Hobbes famously declared that sovereignty must be absolute; his rationale being that if not, then exceptions not governed under its law will need arbitration by some higher power.

But this power may also not be absolute...this, then demonstrates grounds for an infinite regress; and given that such regresses are not possible, we lose the sense of sovereignty - for there may be some act which is not governed by any law of this sovereign power; and this is against the proper sense of sovereignty.

First: is this a reasonable summary of this aspect of sovereignty in the sense of Hobbes?

This suggests that the 'divine right of kings' follows this notion; given that the deity is absolute in power; and this is distinct from its sacral dimension.

Q. Is this correct?

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    Many modern critics observe that it may be difficult to tease out Hobbes' meanings in a precarious, religious-political world when using terms like "divine." We can be fairly sure that his sense of this "right" was not strictly genealogical or theological. What then is the source and acting medium of this "power"? I don't know, but given his entrancement with geometry perhaps he simply brackets the axioms and works backward from the pragmatic consequences. – Nelson Alexander Sep 8 '15 at 2:03

It is true that Hobbes held that sovereignity without absolute power is not a sovereignity in the true sense of the word. However, this is marginal. Hobbes was not much concerned with formal problems, like the sense of sovereignity or infinite regresses. He was more concerned with the concrete prospects of war and violence. His substantial argument was that without an arbitrator with decisive power, violence and treachery are imminent everywhere, and life becomes insufferable.

The only way to erect such a Common Power, as may be able to defend them from the invasion of Forraigners, and the injuries of one another, and thereby to secure them in such sort, as that by their owne industrie, and by the fruites of the Earth, they may nourish themselves and live contentedly; is, to conferre all their power and strength upon one Man, or upon one Assembly of men, that may reduce all their Wills, by plurality of voices, unto one Will. (Leviathan, "The Generation Of A Common-wealth")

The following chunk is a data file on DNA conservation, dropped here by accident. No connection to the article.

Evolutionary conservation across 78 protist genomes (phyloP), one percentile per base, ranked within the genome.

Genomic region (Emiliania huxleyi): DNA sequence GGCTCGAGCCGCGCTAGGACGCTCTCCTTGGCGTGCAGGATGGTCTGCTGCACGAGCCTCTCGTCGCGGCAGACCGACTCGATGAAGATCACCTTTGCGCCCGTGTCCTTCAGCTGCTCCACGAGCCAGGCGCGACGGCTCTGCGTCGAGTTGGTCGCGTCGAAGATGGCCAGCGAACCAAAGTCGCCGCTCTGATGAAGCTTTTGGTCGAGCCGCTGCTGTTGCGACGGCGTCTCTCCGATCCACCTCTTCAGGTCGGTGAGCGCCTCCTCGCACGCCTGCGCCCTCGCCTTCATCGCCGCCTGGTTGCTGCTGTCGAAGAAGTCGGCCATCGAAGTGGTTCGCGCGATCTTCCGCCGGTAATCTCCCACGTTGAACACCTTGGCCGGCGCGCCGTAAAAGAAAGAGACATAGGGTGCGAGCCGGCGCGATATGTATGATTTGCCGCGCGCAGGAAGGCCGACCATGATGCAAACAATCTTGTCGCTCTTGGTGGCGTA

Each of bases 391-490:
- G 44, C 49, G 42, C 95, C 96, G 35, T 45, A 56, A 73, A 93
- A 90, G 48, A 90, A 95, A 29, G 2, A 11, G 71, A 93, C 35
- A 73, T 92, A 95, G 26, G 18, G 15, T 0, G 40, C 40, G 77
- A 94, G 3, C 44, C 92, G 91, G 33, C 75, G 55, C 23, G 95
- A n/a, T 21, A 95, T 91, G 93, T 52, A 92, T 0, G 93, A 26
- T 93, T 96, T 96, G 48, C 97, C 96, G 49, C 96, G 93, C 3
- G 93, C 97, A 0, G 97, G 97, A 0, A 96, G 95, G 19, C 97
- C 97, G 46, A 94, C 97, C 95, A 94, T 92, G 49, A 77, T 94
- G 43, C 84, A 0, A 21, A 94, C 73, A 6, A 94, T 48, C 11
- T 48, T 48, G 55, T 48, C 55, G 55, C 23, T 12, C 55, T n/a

The divine right of kings when it is accepted by the people is indeed a powerful factor of stability, in Hobbes' sense. However, although Hobbes defended absolute sovereignity, he  decidedly did not recognize the divine right of kings. He argued that such a status existed only in the special circumstances of the biblical Jewish nation. There was no basis, Hobbes argued, for a similar status among Christians. Religious ministers ought to have no say in political matters. This is supposedly reflected also in Christ's own instruction to his followers to submit themselves to whoever is the prevailing ruler, even an infidel.

Another Argument, that the Ministers of Christ in this present world have no right of Commanding, may be drawn from the lawfull Authority which Christ hath left to all Princes, as well Christians, as Infidels. (Leviathan, "From The Authority Christ Hath Left To Civill Princes")

  • Given the times that Hobbes was living in, this somehow doesn't surprise me; Does Hobbes actually quote the New Testament there? The phrase 'render to Caesar what is Caesars, and to God what is Gods' occurs to me in that context. – Mozibur Ullah Sep 8 '15 at 9:52
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    @MoziburUllah Hobbes does qoute there from the New Testament, e.g. "Submit your selves to every Ordinance of Man, for the Lords sake, whether it bee to the King, as Supreme, or unto Governours, as to them that be sent by him for the punishment of evill doers, and for the praise of them that doe well; for so is the will of God." – Ram Tobolski Sep 8 '15 at 20:23
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    @MoziburUllah Hobbes mentions the Caesar quote in a slightly different context, of taxes and such. – Ram Tobolski Sep 8 '15 at 20:27

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